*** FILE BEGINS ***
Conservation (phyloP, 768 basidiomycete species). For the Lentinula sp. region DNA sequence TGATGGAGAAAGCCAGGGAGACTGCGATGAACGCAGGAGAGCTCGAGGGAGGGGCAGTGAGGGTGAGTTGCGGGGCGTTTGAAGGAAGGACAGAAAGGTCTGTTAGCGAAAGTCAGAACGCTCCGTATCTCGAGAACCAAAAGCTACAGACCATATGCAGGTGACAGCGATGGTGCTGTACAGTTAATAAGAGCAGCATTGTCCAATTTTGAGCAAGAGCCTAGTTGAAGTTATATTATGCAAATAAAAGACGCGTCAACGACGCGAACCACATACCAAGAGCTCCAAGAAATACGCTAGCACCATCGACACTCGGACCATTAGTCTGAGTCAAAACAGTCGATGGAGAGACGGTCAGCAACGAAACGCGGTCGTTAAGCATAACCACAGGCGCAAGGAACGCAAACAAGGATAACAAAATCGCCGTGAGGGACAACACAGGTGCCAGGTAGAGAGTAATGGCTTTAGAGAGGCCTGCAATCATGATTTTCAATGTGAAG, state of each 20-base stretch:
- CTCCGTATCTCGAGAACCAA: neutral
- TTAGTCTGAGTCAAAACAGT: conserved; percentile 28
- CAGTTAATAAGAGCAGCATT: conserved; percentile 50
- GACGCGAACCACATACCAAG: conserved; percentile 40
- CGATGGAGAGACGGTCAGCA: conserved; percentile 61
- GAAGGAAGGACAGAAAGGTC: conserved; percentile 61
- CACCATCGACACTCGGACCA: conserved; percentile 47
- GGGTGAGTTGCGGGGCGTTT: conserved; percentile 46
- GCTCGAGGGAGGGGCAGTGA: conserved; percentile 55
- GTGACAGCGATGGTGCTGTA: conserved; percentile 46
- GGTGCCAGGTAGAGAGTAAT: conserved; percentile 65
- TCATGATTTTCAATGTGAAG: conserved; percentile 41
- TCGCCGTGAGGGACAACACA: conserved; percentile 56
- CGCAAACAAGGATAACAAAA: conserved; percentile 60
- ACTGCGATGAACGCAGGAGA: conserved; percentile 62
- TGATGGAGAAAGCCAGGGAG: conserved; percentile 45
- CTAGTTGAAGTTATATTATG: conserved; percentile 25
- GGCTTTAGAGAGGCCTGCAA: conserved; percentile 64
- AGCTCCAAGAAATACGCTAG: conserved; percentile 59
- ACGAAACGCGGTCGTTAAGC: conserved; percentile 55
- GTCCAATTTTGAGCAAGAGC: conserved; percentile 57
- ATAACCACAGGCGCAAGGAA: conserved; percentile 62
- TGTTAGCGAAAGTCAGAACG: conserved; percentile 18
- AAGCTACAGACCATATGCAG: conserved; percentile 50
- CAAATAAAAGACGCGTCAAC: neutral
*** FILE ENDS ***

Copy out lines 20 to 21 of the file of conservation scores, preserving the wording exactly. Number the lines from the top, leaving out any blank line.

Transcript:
- AGCTCCAAGAAATACGCTAG: conserved; percentile 59
- ACGAAACGCGGTCGTTAAGC: conserved; percentile 55